The defendants moved for summary judgment. They claimed Janet's failure to establish a causal relationship between the doctors' purported breach of the standard of care and Paul's death was fatal to her claim. Janet resisted the motion. She claimed the defendants' failure to produce relevant records within their control entitled her to an inference that the missing medical records contained evidence unfavorable to the defendants, and that this inference gave rise to a genuine issue of material fact on the causation element.

The district court granted the motion for summary judgment. Janet appeals. She claims the district court erred in holding the spoliation inference could not support a proximate cause finding under the circumstances.

II. Scope of Review.

We review a ruling on a summary judgment motion for errors at law. Crippen v. City of Cedar Rapids, 618 N.W.2d 562, 565 (Iowa 2000); Swartzendruber v. Schimmel, 613 N.W.2d 646, 649 (Iowa 2000); Iowa Comprehensive Petroleum Underground Storage Tank Fund Bd. v. Mobil Oil Corp., 606 N.W.2d 359, 362 (Iowa 2000); Bennett v. MC # 619, Inc., 586 N.W.2d 512, 516 (Iowa 1998). A district court properly grants summary judgment when there is no genuine issue of material fact and the moving party is entitled to judgment as a matter of law. Iowa R. Civ. P. 237(c); Crippen, 618 N.W.2d at 565; Swartzendruber, 613 N.W.2d at 649; Shivvers v. Hertz Farm Mgmt., Inc., 595 N.W.2d 476, 478 (Iowa 1999); Bennett, 586 N.W.2d at 516. A factual issue is "material" only if "the dispute is over facts that might affect the outcome of the suit." Fouts ex rel. Jensen v. Mason, 592 N.W.2d 33, 35 (Iowa 1999) (citation omitted). The burden is on the party moving for summary judgment to prove the facts are undisputed. Interstate Power Co. v. Ins. Co. of N. Am., 603 N.W.2d 751, 756 (Iowa 1999); Bennett, 586 N.W.2d at 516; Sandbulte v. Farm Bureau Mut. Ins. Co., 343 N.W.2d 457, 464 (Iowa 1984).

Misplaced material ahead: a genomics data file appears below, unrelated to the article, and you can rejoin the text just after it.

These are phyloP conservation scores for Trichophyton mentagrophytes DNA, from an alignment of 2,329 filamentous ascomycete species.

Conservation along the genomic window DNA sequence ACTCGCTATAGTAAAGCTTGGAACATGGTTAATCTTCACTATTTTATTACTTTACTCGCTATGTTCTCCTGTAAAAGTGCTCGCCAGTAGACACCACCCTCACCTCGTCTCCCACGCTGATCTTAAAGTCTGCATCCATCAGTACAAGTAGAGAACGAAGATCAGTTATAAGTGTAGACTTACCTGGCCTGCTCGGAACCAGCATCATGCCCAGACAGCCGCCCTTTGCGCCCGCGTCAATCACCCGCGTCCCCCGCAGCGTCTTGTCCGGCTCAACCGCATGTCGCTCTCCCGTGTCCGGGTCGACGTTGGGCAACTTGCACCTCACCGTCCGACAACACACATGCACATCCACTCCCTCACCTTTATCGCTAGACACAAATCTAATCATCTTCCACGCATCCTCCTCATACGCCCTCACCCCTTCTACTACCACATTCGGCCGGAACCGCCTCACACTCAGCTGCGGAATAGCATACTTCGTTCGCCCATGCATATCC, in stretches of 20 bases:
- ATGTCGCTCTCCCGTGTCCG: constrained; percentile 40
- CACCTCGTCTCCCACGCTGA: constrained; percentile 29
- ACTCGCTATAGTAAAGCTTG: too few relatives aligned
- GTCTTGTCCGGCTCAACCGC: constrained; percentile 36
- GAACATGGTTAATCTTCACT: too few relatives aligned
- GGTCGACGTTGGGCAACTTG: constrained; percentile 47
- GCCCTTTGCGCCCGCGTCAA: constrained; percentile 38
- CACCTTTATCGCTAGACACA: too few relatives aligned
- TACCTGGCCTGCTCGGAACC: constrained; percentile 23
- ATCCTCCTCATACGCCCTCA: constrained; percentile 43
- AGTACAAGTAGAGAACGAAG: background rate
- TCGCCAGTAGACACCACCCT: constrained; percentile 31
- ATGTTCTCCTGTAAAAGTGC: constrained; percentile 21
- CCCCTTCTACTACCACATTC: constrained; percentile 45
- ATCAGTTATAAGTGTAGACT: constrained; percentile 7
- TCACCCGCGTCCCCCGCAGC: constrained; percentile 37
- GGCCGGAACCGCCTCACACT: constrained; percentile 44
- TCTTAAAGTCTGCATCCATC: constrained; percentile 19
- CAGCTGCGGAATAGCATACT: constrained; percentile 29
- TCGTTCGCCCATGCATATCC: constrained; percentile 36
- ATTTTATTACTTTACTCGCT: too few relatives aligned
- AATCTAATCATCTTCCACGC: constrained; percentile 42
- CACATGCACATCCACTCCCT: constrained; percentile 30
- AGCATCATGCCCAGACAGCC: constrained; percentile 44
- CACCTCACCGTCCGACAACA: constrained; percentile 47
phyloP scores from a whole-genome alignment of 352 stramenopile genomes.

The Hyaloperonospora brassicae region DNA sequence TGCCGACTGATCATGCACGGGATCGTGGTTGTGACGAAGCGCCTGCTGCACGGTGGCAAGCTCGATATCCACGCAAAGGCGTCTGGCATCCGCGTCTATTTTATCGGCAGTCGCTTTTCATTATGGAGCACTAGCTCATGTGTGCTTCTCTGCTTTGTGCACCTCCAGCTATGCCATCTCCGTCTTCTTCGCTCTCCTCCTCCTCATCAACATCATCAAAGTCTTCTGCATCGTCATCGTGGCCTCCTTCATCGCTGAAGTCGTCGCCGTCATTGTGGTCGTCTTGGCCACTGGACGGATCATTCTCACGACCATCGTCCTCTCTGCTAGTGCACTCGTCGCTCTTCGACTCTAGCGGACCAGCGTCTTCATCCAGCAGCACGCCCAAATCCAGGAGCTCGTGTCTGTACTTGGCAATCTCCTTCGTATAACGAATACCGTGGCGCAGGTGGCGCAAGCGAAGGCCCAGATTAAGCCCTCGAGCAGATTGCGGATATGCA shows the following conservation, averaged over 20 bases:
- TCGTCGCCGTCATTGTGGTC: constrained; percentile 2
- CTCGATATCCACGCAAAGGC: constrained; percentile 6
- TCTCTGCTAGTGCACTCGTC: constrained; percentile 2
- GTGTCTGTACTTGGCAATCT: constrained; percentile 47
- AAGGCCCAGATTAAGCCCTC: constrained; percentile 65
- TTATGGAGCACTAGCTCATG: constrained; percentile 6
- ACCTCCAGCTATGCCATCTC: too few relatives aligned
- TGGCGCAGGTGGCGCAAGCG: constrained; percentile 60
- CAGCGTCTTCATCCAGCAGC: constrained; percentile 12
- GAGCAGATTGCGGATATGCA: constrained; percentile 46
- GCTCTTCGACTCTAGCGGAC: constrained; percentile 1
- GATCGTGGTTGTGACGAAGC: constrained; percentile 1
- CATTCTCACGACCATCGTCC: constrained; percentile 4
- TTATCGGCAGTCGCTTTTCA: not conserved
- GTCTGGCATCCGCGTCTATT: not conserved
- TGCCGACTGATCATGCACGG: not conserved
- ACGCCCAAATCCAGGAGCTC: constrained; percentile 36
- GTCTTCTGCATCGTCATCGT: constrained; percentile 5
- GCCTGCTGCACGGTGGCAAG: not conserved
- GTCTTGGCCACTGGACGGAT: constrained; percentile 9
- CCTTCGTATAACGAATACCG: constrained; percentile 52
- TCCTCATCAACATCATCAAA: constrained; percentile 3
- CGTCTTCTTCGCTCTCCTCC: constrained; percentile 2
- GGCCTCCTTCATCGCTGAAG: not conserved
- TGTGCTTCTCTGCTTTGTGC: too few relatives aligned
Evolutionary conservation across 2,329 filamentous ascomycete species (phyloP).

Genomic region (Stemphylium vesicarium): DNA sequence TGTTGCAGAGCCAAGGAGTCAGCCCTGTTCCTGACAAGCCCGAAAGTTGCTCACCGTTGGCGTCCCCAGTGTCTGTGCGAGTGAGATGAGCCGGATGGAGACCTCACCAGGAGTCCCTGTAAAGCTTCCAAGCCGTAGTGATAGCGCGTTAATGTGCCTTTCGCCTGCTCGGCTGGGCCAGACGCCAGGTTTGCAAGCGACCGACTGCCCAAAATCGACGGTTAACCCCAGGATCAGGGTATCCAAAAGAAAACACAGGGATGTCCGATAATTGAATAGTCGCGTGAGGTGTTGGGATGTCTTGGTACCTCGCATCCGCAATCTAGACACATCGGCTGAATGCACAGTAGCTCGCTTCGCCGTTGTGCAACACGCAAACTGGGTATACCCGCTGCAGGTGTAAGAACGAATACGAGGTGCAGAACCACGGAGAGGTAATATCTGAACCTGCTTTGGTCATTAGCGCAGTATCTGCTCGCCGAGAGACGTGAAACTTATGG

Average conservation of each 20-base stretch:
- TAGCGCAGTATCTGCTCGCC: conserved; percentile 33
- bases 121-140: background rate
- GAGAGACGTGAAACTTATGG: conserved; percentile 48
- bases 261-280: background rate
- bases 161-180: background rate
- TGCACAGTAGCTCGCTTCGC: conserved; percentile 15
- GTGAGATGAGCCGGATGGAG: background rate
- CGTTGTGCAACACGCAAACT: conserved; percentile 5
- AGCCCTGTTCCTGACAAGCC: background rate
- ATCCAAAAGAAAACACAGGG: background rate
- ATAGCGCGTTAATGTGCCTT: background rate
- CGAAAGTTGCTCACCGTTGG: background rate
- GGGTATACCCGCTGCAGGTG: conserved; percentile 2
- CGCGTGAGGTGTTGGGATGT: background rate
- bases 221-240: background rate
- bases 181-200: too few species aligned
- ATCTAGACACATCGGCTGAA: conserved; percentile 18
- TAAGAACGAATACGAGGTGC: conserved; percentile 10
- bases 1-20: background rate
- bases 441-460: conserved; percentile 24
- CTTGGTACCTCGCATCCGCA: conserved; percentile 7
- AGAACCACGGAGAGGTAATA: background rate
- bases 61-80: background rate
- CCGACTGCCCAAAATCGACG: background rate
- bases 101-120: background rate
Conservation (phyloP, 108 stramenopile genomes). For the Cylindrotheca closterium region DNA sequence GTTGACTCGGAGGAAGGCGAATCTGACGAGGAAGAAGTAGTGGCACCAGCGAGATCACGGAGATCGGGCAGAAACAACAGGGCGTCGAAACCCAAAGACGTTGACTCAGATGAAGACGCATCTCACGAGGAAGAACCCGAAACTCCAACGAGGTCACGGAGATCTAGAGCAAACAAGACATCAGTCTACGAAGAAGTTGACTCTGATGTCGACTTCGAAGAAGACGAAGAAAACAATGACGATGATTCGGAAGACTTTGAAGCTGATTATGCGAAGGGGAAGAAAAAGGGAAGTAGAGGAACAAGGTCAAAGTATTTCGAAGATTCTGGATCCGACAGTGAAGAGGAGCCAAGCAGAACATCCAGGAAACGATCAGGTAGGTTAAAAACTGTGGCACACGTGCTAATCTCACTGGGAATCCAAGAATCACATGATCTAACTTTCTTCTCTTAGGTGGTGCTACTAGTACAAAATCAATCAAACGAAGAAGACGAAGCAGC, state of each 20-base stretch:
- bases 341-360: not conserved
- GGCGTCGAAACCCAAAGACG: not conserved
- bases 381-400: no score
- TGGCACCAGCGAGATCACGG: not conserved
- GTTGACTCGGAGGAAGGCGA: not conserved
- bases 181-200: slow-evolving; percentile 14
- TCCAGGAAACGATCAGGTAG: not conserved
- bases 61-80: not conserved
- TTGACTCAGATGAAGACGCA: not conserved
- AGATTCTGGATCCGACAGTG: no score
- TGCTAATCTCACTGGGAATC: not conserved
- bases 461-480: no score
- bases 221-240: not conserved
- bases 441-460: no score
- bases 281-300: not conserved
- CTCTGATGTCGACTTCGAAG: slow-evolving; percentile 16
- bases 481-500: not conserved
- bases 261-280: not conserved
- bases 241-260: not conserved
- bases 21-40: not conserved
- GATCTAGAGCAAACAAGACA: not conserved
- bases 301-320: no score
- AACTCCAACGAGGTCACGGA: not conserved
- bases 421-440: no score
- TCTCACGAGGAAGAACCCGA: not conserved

In ruling on a summary judgment motion, the court must look at the facts in a light most favorable to the party resisting the motion. Crippen, 618 N.W.2d at 565; Iowa Comprehensive Petroleum Underground Storage Tank Fund Bd.,606 N.W.2d at 362; Shivvers, 595 N.W.2d at 478-79; Fouts, 592 N.W.2d at 35; Sandbulte, 343 N.W.2d at 464. The court must also consider on behalf of the nonmoving party every legitimate inference that can be reasonably deduced from the record. Crippen, 618 N.W.2d at 565; Shivvers, 595 N.W.2d at 479; Schlader v. Interstate Power Co., 591 N.W.2d 10, 14 (Iowa 1999). An inference is legitimate if it is "rational, reasonable, and otherwise permissible under the governing substantive law." Butler v. Hoover Nature Trail, Inc., 530 N.W.2d 85, 88 (Iowa Ct.App. 1994). On the other hand, an inference is not legitimate if it is "based upon speculation or conjecture." Id. If reasonable minds may differ on the resolution of an issue, a genuine issue of material fact exists. Swartzendruber, 613 N.W.2d at 649; Shivvers, 595 N.W.2d at 479; Fouts, 592 N.W.2d at 35; Schlader, 591 N.W.2d at 14.

III. Spoliation of Evidence.